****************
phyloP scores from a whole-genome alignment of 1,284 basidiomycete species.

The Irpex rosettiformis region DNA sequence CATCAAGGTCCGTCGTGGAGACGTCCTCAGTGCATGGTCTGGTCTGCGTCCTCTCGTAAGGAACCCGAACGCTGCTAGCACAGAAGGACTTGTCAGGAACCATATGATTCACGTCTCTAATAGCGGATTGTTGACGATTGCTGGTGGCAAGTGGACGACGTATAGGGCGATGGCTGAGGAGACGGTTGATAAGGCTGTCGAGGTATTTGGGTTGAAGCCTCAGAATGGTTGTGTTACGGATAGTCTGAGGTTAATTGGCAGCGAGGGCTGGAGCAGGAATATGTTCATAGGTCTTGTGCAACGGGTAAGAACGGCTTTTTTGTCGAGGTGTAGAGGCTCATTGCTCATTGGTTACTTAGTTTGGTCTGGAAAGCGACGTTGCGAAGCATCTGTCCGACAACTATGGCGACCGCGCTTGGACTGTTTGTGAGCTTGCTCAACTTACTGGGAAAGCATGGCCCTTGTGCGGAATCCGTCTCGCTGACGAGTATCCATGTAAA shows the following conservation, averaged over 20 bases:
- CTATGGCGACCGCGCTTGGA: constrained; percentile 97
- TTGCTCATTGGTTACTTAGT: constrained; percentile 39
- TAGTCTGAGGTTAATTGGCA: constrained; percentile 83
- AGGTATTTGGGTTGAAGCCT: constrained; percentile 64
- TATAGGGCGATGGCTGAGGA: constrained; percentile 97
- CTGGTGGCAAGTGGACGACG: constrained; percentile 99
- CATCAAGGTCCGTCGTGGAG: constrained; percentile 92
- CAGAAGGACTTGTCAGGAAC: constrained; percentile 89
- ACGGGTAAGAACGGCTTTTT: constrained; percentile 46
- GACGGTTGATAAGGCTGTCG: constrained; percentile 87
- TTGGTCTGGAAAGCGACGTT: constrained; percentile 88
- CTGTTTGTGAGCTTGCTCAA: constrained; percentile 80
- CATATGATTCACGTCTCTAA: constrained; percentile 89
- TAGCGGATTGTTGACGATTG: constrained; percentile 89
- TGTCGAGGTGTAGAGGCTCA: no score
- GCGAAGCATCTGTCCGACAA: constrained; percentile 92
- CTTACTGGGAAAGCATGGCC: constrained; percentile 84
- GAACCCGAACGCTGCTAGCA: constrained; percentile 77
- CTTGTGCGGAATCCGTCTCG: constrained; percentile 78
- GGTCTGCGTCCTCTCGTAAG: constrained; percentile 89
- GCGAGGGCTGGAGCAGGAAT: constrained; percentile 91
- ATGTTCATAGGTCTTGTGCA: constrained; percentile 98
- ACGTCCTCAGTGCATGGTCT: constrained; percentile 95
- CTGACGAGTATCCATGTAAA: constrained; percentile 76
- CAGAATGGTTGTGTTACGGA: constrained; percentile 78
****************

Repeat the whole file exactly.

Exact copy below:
phyloP scores from a whole-genome alignment of 1,284 basidiomycete species.

The Irpex rosettiformis region DNA sequence CATCAAGGTCCGTCGTGGAGACGTCCTCAGTGCATGGTCTGGTCTGCGTCCTCTCGTAAGGAACCCGAACGCTGCTAGCACAGAAGGACTTGTCAGGAACCATATGATTCACGTCTCTAATAGCGGATTGTTGACGATTGCTGGTGGCAAGTGGACGACGTATAGGGCGATGGCTGAGGAGACGGTTGATAAGGCTGTCGAGGTATTTGGGTTGAAGCCTCAGAATGGTTGTGTTACGGATAGTCTGAGGTTAATTGGCAGCGAGGGCTGGAGCAGGAATATGTTCATAGGTCTTGTGCAACGGGTAAGAACGGCTTTTTTGTCGAGGTGTAGAGGCTCATTGCTCATTGGTTACTTAGTTTGGTCTGGAAAGCGACGTTGCGAAGCATCTGTCCGACAACTATGGCGACCGCGCTTGGACTGTTTGTGAGCTTGCTCAACTTACTGGGAAAGCATGGCCCTTGTGCGGAATCCGTCTCGCTGACGAGTATCCATGTAAA shows the following conservation, averaged over 20 bases:
- CTATGGCGACCGCGCTTGGA: constrained; percentile 97
- TTGCTCATTGGTTACTTAGT: constrained; percentile 39
- TAGTCTGAGGTTAATTGGCA: constrained; percentile 83
- AGGTATTTGGGTTGAAGCCT: constrained; percentile 64
- TATAGGGCGATGGCTGAGGA: constrained; percentile 97
- CTGGTGGCAAGTGGACGACG: constrained; percentile 99
- CATCAAGGTCCGTCGTGGAG: constrained; percentile 92
- CAGAAGGACTTGTCAGGAAC: constrained; percentile 89
- ACGGGTAAGAACGGCTTTTT: constrained; percentile 46
- GACGGTTGATAAGGCTGTCG: constrained; percentile 87
- TTGGTCTGGAAAGCGACGTT: constrained; percentile 88
- CTGTTTGTGAGCTTGCTCAA: constrained; percentile 80
- CATATGATTCACGTCTCTAA: constrained; percentile 89
- TAGCGGATTGTTGACGATTG: constrained; percentile 89
- TGTCGAGGTGTAGAGGCTCA: no score
- GCGAAGCATCTGTCCGACAA: constrained; percentile 92
- CTTACTGGGAAAGCATGGCC: constrained; percentile 84
- GAACCCGAACGCTGCTAGCA: constrained; percentile 77
- CTTGTGCGGAATCCGTCTCG: constrained; percentile 78
- GGTCTGCGTCCTCTCGTAAG: constrained; percentile 89
- GCGAGGGCTGGAGCAGGAAT: constrained; percentile 91
- ATGTTCATAGGTCTTGTGCA: constrained; percentile 98
- ACGTCCTCAGTGCATGGTCT: constrained; percentile 95
- CTGACGAGTATCCATGTAAA: constrained; percentile 76
- CAGAATGGTTGTGTTACGGA: constrained; percentile 78